In 1970, an astonishing, bootleg, 2-LP set entitled "Legends: Martha Raye" was released - then promptly went out of print. Arrrrgh! Yet a few weeks ago, my Cuban Luvuh was strolling amiably through the used LP section at our local Amoeba - and he found it. Oh, happy day! I was shocked. I still am. If you're a Martha Raye fan (like I am), this is the Holy Grail.
What makes this Cheerful Exclusive LP so satisfying is how wide-ranging it is. You get Martha's jazz vocal efforts in movies from the 1930's through the 40's, her later vocal performances from a wide range of TV variety programs - they're amongst the best here; her rendition of "Is That All There Is?" rivals Peggy Lee's - and even a few cuts from her Broadway turn in the title role of "Hello, Dolly." In other words, it runs the gamut.
When you listen to her perform "Sing For Your Supper" or "Truckin'," for instance, you'll realize why Anita O'Day credits her as being the primary influence on her style - more than any other singer. "It was Martha Ray who showed me what I wanted to do with my life," O'Day said. "I saw her in an early movie singing 'Mr. Pagianini' - doing ad-libs of 'dah-dah-dah.' She was what they call a natural. And she gave me the idea that I could sing jazz and still perform." Mel Torme also cited Raye as a major influence, Kaye Ballard claims she learned everything about both singing and comedy from Raye, and Ruth Etting said that no one ever sung a ballad like Raye.
Just be aware that the quality of the recordings on the LPs are variable. The TV performances sound terrific, the movie songs are likely pulled from the original film tracks and the Broadway stage numbers are probably from a sound board. But they're all wonderful.
And on we go. This comely lass is a noted UK singer. Know who it is? (I didn't).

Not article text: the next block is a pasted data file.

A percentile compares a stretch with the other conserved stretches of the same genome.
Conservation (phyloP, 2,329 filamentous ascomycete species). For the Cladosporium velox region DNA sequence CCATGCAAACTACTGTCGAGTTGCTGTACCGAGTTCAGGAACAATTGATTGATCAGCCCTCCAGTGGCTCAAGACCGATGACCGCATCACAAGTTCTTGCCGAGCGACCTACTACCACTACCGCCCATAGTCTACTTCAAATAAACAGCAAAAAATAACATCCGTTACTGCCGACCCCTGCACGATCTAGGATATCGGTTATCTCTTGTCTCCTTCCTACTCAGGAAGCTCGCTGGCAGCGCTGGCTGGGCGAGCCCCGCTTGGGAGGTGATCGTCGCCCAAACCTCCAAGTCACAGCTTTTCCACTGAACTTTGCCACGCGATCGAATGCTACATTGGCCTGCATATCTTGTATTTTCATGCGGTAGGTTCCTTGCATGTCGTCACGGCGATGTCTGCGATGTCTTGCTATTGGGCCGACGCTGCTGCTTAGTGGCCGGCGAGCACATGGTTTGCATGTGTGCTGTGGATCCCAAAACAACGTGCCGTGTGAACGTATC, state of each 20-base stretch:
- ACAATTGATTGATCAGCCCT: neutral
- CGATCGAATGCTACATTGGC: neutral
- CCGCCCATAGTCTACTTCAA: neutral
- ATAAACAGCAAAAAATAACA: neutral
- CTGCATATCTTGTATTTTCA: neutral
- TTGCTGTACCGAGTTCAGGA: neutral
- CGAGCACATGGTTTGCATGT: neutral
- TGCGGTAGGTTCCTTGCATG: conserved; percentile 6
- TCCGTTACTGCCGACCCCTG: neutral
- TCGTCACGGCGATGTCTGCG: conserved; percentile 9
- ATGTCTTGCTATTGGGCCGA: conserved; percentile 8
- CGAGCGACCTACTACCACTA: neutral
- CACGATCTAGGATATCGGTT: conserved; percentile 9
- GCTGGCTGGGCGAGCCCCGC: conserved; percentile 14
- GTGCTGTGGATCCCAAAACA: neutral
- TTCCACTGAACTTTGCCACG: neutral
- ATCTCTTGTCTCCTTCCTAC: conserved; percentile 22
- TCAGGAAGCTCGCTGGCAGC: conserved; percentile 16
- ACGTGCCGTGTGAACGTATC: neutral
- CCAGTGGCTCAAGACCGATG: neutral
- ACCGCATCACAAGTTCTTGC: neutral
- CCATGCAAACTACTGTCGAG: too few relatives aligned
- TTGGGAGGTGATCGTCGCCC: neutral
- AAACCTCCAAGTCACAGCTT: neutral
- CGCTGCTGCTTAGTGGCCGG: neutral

It's Julie Rogers, who had a big worldwide hit with "The Wedding" in the early 1960's and went on to continued success in the UK - and just missed out when producers chose Nancy Sinatra's version of "You Only Live Twice" for the 1960's James Bond movie over hers (dammit).
And yet she's kept at it - wonderfully, as I've learned, and in her 1972 LP "With Feeling," a Cheerful Exclusive, she trills, she belts, and in the final cut on the LP entitled "Now," she truly cuts loose in a number that's both wonderfully bonkers and even a little trippy. You'll love it.
When I think of terrific jazz and standards performers, I don't often think of Fred Astaire, who I always thought sounded a bit drone-ish in his films (which I excused because of his dancing) (of course), so I was wary when I picked up a compilation of his songs.
But guess what? After the first song or so, I did a sort of Scooby-Doo "Re-Re?" head-turn. I guess I shouldn't have been surprised that he has a fantastic sense of rhythm as a singer - and because of it, even with his limited vocal range, he knows exactly where to hit hard, then soft, and how long to hold a note before springing onto the next. It also helps that these songs, including all the classics, like "Steppin' Out With My Baby" and "Night And Day," have been gorgeously remastered. This CD was a real surprise for me. And I love surprises!
By the way, as a reminder, most files here require a password to open - it's a super-simple password, thecheerful - and some LPs, which are in two or three folders, require you to download all the folders in order for you to open everything. Why? Because I'm doing mostly lossless these days, so the music files are bigger. Confused? Don't be. It's all intuitive. Blah-blah-blah. Technical stuff. Zzzzz.
Meanwhile, the Secret Song File would like to remind you that the world can be a violent place, and even the most beautiful amongst us might find themselves having to scrub some of life's detritus from their bodies (in the Secret Song's case, while wearing a lacy La Perla bra) (obviously).
Has the world caused you to, um, bleed (bleed) (bleed) (cough, cough, cough)? It probably has if you're a certain glam-pop group who likes to have lots of drugs in their bodies (ah-choo!). And while their bouncy new CD, which I know you're going to listen to...again and again (gazuntight-I'm-being-so-obvious-with-my-clues), may not make you bleed (bleed) (bleed), at least your heart will feel something. Right? Right? Hey, where's the rave? Anybody got a lolli? Good gawd, I'm thirsty!
Or as Ryan Lochte would say, "Jeah!" (or is it, "Durp").
Divulge whatever you like in the comments! I won't judge!